labor laws in the ROK

29 11 2012

although korea is a member of the OECD, which implies adherence to some basic labor practices, you see these kinds of ads every day:

only boys need apply

only girls need apply

no old farts

you cannot apply for a job in korea without submitting a recent photo and your DOB.
let’s not talk about the personal questions that come up in interviews:

“are you married?”
“are you going to be?”
“are you going to have kids?”
“do you like to drink alcohol?”
“now, can i ask you a personal question?”

my HR friends would have a conniption.





networking update

30 01 2010

corporate…
amy wall is a strong woman. she gave me some good contacts to follow up with. leadership development and career and life coaching may be two fits for my skills and passions. these people seem to come from all different backgrounds–education, hr, psych

robin miller was so helpful too. she is a tiny woman and a dynamo. she mentioned outplacement services as gratifying work, something i hadn’t considered before. it combines the soft skills of who are you, what makes you tick with the tactical of ok, here’s what you need to do next, how to market yourself and so on. not sure why this hadn’t occurred to me, since the DBM is what taught me the value of networking, relationships and being deliberate about your career choices. i never would have had this experience of working at f4k without DBM. robin says these people cross over between working within agencies and coming back to corporate HR. not necessarily a specific educational background.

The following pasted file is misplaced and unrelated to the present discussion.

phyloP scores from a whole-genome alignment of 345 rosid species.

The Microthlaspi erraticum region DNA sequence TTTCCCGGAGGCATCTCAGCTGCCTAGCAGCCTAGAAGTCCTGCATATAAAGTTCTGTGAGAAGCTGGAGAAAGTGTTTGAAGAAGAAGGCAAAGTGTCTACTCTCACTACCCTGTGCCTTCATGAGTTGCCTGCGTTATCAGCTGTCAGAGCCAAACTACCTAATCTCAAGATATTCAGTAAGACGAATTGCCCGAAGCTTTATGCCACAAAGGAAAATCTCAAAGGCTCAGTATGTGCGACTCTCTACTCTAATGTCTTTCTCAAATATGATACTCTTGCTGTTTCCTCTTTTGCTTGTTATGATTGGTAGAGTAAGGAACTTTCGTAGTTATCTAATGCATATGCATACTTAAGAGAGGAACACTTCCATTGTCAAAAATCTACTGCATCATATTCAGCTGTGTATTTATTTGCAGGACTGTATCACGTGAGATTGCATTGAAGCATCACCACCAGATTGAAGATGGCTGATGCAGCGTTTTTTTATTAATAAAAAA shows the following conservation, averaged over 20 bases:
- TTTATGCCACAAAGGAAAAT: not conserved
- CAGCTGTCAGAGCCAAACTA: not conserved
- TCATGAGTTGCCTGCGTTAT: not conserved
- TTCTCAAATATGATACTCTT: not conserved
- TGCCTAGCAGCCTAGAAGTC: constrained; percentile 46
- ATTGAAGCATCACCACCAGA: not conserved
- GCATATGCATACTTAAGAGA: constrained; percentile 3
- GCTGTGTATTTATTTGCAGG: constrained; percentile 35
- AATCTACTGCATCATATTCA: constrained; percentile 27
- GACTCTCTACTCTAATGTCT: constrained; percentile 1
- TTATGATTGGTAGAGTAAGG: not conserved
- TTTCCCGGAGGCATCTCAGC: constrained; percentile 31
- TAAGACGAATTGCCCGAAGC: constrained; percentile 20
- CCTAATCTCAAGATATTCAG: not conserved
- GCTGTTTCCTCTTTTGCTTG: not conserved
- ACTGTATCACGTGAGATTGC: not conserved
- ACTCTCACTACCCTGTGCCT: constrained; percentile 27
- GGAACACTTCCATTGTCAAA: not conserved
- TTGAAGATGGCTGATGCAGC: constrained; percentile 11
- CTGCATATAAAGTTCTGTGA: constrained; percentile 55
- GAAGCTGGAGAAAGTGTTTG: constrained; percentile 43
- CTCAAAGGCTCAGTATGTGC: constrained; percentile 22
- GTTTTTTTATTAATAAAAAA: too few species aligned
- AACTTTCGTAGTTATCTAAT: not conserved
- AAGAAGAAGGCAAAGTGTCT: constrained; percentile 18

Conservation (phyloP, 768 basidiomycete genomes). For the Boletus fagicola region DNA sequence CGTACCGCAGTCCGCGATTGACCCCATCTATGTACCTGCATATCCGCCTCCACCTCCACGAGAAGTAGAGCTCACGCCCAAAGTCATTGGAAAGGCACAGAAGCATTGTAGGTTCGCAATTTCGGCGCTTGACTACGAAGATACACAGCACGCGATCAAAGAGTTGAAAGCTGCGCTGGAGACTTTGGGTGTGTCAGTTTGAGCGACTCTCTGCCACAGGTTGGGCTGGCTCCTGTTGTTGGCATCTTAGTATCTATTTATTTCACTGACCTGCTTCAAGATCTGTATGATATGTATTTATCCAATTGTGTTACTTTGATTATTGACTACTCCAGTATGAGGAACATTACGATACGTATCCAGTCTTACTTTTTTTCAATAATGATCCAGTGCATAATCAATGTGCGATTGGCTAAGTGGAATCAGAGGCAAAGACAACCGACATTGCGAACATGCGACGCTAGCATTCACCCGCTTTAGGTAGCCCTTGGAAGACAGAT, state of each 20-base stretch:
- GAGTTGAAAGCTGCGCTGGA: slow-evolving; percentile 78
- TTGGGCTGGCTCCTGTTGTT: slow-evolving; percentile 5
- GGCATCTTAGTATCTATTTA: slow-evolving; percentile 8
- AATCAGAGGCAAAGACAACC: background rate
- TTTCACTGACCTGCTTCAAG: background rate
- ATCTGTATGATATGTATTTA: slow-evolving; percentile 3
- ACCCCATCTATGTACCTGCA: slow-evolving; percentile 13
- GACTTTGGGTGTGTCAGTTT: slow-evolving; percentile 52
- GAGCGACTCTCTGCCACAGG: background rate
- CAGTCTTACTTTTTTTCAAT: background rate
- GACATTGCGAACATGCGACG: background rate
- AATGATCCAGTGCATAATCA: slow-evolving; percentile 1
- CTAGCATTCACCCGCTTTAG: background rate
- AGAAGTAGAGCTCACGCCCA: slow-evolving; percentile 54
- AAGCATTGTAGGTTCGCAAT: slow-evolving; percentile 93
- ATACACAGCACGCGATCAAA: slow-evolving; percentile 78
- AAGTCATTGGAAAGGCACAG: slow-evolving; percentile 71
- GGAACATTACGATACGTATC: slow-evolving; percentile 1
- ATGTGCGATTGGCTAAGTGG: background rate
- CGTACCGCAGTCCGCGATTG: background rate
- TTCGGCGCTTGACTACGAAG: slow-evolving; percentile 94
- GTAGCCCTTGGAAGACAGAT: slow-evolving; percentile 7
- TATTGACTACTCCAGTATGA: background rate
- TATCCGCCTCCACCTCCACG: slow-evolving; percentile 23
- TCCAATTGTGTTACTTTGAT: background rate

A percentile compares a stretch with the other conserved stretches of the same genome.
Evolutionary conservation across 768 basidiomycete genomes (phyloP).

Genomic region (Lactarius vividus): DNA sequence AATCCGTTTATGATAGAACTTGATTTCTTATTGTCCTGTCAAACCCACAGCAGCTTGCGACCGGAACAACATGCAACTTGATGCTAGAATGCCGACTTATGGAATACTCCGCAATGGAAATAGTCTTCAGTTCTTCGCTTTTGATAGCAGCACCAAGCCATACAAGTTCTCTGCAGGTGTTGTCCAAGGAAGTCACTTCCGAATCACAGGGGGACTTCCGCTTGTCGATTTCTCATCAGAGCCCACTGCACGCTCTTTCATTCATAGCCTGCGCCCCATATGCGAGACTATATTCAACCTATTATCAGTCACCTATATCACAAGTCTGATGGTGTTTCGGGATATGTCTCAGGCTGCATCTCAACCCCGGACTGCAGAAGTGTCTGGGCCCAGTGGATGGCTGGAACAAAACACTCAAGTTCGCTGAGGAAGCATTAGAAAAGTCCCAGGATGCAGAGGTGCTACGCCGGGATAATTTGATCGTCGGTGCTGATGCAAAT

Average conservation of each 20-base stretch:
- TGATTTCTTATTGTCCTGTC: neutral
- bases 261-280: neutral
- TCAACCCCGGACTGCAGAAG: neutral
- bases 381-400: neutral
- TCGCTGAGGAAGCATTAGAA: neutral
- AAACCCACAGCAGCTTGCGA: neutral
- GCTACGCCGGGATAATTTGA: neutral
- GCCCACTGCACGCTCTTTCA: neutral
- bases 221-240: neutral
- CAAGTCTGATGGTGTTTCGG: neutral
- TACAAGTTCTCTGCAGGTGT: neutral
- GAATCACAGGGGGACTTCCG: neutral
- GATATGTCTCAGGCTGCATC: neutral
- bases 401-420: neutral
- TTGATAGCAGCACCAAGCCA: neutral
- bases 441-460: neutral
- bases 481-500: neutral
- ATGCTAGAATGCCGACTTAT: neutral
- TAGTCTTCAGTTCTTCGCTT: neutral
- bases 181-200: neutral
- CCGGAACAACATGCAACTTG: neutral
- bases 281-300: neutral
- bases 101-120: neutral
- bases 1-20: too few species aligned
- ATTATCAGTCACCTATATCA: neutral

she also said corporate communications at least at their company is more about sponsorships and helping employees find volunteer opportunities. it’s a smaller group of people usually with a PR background. i took that to mean there is less gratifying direct service, working with people one on one.

human resources doesn’t really house the career counseling i was looking for. that’s done more on a contract basis, they find companies to do that for their employees. and they train their managers to grow their employees. so HR folks doing that, not so much. you can come into HR a few different ways–robin came in through the people side. others come in through compliance and finance. executive coaching is another avenue…

on the esl tip…
karen abel, head of esl at durham tech, said the minimum educational level for part-time instructors is a BA (many have an MA), ESL training (this is where a cert can come in), also some degree of teaching experience (volunteering, practicum, tutoring). for teaching within K12, you need to be licensed, which is a much more lengthy process from what i can tell. and maybe overkill, i’m not trying to teach K12 ESL. i was considering, gasp, what will i do when coming home from korea–how will i work or be employed? i guess at that point i’ll have the esl teaching skills to at least work part-time while i figure the rest out.

amy also suggested what about going to school overseas? are there american unis or programs that i could enter even being in korea? hadn’t thought of that.

next steps:

  1. call TESOL program and enroll–do they help you find practicums?
  2. call amy wall’s contacts
  3. call robin miller’s contacts